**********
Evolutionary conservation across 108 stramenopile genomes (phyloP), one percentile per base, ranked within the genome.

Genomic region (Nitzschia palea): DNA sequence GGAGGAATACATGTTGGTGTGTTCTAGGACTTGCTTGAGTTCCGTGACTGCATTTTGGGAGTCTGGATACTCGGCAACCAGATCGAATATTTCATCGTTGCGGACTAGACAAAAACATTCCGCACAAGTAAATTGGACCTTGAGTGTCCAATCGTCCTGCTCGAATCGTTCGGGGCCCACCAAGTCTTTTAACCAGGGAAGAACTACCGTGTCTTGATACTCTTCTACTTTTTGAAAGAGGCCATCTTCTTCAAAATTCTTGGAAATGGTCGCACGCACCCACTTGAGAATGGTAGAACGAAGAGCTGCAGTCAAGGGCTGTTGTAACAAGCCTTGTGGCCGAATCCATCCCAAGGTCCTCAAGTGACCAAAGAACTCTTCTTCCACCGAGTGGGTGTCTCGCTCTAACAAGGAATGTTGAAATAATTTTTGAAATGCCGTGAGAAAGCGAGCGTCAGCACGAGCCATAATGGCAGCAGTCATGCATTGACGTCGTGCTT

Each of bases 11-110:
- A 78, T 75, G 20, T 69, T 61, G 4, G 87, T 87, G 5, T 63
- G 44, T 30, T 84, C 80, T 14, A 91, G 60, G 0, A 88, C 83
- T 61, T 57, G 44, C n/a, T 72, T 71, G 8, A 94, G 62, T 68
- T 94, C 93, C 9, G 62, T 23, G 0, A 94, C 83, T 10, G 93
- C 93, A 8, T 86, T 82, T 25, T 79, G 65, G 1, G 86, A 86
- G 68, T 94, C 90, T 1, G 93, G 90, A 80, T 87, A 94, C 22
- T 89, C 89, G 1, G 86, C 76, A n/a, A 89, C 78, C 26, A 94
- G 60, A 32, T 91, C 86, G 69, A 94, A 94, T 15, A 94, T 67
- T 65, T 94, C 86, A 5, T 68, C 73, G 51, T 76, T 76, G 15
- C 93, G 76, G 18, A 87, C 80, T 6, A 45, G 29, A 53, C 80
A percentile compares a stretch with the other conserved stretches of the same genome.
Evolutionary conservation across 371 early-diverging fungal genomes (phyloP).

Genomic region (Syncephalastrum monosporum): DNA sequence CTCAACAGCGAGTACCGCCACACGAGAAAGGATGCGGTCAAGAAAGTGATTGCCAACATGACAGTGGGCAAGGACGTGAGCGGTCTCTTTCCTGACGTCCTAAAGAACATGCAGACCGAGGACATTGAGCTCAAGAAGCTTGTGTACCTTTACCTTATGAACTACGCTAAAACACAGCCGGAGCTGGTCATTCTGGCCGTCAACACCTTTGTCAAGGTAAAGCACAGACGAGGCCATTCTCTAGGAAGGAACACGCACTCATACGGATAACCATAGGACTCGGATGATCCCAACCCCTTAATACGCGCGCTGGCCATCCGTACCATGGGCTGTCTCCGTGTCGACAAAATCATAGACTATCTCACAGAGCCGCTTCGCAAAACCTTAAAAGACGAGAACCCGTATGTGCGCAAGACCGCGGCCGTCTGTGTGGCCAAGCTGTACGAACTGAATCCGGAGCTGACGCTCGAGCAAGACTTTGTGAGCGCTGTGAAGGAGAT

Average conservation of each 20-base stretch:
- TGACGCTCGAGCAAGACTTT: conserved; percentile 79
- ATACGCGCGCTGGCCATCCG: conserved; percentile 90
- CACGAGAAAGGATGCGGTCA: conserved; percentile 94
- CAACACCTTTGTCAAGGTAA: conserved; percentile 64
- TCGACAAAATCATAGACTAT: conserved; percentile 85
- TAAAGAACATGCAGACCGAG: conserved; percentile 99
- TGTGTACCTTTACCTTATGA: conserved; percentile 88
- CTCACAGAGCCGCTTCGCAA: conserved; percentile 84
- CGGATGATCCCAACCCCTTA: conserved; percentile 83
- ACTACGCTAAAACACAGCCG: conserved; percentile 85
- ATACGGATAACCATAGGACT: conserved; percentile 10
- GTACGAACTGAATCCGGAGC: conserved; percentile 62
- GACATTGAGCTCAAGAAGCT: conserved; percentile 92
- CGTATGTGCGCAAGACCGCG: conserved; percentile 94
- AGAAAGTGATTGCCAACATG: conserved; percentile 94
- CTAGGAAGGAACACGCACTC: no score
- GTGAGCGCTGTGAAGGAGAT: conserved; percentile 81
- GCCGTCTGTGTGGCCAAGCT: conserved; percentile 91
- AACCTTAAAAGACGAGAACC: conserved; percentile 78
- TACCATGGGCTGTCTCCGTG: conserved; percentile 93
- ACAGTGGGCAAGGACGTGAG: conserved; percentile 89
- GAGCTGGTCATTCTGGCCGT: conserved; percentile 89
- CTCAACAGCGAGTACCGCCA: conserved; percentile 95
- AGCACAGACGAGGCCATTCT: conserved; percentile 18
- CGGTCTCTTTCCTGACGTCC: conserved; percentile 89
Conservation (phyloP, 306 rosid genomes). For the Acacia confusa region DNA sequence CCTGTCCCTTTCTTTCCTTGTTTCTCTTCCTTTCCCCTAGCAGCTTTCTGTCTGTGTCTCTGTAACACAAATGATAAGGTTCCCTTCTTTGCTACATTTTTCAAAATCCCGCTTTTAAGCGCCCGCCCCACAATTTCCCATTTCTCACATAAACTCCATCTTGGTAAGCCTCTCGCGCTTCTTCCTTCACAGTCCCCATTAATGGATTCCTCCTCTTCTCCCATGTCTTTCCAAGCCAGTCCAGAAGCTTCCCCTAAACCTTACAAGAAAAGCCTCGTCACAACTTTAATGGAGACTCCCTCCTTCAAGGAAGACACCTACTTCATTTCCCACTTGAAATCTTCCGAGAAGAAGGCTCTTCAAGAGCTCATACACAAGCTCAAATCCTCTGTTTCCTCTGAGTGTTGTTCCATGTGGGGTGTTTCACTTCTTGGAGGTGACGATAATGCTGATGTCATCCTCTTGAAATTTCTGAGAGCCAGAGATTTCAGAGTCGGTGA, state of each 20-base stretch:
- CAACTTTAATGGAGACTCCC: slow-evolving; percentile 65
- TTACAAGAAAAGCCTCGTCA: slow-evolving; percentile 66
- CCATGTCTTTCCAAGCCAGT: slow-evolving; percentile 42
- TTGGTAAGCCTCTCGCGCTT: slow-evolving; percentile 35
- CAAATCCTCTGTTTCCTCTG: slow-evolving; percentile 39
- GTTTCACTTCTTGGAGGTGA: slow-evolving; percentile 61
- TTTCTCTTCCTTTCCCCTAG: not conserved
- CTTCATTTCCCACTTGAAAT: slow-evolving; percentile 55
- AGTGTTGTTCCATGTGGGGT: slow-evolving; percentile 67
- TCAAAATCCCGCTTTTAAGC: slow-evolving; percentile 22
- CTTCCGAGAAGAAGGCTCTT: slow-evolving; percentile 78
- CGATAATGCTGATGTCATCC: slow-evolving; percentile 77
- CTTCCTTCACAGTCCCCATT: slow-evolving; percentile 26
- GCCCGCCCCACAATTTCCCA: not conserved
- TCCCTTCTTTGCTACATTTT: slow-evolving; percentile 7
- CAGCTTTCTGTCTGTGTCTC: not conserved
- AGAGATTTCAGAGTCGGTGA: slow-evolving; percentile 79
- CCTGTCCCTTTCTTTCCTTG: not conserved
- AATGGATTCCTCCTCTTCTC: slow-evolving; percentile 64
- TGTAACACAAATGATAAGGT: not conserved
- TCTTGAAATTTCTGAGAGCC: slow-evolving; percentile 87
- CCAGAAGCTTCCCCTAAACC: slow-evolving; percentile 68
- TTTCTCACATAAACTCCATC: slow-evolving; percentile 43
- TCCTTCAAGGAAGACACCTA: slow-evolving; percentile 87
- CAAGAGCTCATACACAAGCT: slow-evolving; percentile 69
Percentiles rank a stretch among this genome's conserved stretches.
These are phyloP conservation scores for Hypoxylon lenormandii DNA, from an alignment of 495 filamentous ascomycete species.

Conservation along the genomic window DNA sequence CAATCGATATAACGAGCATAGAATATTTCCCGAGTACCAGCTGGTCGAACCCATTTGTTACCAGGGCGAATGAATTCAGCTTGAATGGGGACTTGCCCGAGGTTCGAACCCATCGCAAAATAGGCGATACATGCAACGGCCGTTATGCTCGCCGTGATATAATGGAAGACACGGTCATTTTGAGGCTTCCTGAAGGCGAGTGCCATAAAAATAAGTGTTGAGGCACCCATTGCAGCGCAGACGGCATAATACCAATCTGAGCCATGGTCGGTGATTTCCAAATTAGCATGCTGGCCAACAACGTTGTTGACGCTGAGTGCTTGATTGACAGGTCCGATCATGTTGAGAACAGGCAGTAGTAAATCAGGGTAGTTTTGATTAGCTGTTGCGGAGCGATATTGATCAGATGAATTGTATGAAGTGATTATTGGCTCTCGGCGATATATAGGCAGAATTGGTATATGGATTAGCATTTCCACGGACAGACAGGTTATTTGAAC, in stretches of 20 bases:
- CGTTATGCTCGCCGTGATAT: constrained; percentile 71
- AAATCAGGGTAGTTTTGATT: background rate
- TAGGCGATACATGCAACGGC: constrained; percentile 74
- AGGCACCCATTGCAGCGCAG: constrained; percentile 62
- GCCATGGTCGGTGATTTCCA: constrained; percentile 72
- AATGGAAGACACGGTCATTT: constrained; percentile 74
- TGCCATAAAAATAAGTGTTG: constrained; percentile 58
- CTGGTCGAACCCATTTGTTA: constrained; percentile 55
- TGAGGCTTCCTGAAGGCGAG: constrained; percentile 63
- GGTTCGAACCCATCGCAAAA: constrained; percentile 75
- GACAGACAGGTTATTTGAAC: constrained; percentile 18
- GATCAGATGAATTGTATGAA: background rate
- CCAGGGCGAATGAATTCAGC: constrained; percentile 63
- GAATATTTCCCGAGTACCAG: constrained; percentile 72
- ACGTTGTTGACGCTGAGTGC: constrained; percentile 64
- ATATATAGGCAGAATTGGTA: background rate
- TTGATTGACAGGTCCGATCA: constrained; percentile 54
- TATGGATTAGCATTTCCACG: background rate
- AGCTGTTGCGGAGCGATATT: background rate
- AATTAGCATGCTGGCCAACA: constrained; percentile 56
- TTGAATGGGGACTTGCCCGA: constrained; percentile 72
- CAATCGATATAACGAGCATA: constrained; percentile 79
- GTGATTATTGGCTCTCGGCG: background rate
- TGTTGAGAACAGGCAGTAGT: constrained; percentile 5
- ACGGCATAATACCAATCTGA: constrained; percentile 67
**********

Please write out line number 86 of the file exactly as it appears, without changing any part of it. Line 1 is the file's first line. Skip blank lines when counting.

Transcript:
- ACGTTGTTGACGCTGAGTGC: constrained; percentile 64